Sources of Capital

A business cannot be started without capital nor can an existing business run without it.  A business requires capital for acquiring fixed assets as well as for operating the business.

First of all, the person starting the business will have to estimate how much capital is acquired.  For this he would have to make future projections and determine how much capital he would need immediately, how much would be needed once the business is up and running and so on.  Depending on these estimates, he would have to decide on the suitable sources of capital.  Would his funds be enough, would he have to depend on friends, should he take a loan and so on. Capital can be sourced through various means.

The primary sources of capital are:

Promoters own money:

For a promoter starting a business on a small scale, his own funds may be a sufficient source of capital.

Friends and relatives:

A person running a business may approach friends and relatives when starting a business or when fresh infusion of capital is required for an existing business.

Commercial banks:

 Banks often help businesses to start as well as expand by providing them loans.  Bank loans are frequently sources of capital for small and large companies.  Before granting a loan, a bank will conduct a thorough check regarding the background of the borrower.  The loan is usually granted against some kind of security or against the guarantee of a known person.  Banks would also assess whether the business is a viable, whether the owner has committed his own funds and so on.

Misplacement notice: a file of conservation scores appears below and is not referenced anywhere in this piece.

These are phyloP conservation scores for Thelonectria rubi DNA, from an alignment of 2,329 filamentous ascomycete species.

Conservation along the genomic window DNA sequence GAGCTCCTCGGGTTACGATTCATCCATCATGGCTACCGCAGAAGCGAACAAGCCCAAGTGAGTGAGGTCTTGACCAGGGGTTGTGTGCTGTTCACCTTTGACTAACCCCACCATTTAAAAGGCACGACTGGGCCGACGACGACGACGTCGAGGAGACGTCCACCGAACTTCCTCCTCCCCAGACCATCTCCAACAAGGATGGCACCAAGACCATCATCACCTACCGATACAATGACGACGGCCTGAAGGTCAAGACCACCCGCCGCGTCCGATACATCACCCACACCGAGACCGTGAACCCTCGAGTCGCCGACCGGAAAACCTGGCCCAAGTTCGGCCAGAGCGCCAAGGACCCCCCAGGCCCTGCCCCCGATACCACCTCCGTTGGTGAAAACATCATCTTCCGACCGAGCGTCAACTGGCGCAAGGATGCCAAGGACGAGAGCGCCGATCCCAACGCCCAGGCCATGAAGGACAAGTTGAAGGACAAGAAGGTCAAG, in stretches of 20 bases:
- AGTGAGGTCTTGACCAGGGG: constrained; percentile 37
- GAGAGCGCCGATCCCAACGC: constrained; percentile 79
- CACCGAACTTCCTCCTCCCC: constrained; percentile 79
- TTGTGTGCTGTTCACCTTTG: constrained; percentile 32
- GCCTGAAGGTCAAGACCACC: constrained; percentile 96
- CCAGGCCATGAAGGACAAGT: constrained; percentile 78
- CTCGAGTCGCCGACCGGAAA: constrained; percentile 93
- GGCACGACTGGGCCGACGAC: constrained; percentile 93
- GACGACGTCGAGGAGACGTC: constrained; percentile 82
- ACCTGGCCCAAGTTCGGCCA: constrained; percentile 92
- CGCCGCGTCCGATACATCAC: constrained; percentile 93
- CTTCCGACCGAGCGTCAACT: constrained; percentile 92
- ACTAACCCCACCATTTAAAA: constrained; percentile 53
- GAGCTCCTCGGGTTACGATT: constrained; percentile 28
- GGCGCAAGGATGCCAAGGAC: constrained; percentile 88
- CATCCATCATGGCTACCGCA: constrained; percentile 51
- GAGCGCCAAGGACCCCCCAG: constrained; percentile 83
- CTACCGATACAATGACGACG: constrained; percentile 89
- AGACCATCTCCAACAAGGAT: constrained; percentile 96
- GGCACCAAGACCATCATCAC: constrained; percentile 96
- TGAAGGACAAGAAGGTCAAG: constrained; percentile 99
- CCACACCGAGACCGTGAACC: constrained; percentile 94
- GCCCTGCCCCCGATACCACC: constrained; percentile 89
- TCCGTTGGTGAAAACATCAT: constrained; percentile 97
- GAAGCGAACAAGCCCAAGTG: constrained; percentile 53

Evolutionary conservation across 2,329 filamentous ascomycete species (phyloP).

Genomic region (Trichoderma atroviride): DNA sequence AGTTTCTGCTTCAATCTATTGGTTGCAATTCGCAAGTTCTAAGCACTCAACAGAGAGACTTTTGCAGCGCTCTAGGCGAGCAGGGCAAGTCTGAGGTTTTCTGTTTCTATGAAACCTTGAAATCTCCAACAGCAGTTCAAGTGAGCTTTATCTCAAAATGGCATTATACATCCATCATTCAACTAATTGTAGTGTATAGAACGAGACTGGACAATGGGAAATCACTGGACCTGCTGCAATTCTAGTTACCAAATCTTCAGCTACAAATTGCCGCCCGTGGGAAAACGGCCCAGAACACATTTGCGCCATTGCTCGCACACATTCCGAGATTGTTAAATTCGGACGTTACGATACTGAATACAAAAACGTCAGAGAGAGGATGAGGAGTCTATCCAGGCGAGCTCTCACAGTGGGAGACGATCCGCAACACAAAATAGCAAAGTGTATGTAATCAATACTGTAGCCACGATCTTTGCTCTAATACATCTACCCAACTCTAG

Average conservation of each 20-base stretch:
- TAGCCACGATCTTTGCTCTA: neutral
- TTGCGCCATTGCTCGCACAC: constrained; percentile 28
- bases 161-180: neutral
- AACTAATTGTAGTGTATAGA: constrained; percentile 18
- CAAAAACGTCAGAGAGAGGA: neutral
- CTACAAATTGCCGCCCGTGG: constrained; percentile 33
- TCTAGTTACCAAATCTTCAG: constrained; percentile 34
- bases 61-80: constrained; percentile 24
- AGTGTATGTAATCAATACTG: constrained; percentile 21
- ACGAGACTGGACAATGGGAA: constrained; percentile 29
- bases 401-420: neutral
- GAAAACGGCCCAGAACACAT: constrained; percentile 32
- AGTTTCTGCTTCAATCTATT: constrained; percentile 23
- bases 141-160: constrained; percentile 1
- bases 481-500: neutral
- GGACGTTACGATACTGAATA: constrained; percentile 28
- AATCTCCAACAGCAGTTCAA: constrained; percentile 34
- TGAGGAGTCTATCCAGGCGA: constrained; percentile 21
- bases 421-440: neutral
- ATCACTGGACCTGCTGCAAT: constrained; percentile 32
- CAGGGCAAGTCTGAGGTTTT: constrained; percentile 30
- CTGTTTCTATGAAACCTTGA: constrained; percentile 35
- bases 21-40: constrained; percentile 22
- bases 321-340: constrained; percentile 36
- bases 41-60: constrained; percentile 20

Government institutions:

 To encourage entrepreneurship, specific governmental institutions provide loans to people who wish to start a business.

Nongovernmental organizations:

There are many nongovernmental organizations or NGOs which are formed to encourage the marginalized to start their own ventures.  People who wish to start their businesses can borrow loans from them.


 A business can raise capital from the public by issuing shares and debentures.  When shares are issued, the people who buy the shares also become owners.  The shareholders are not paid any interest but are given dividend when the company makes profits at the rate decided by the board.  Debentures are debt instruments and the debenture holders are creditors to the company.  They are paid interest at a fixed rate irrespective of whether the company makes profits or not.  Companies also collect deposits from the public on which they pay a fixed rate of interest.


 When a company has a public issue of shares and there are shares which are not subscribed by the public, banks and brokers by a prefix arrangement may take up these shares.  This is called underwriting and this too is a source of capital.

Trade or supplier credit:

The vendor often provides credit facility to the business.  This is also called trade or supplier credit and it helps the business owner to meet his working capital requirements.
Capital is the lifeblood of an organization and one cannot start a business without ensuring that one can arrange for adequate funds from various sources of capital.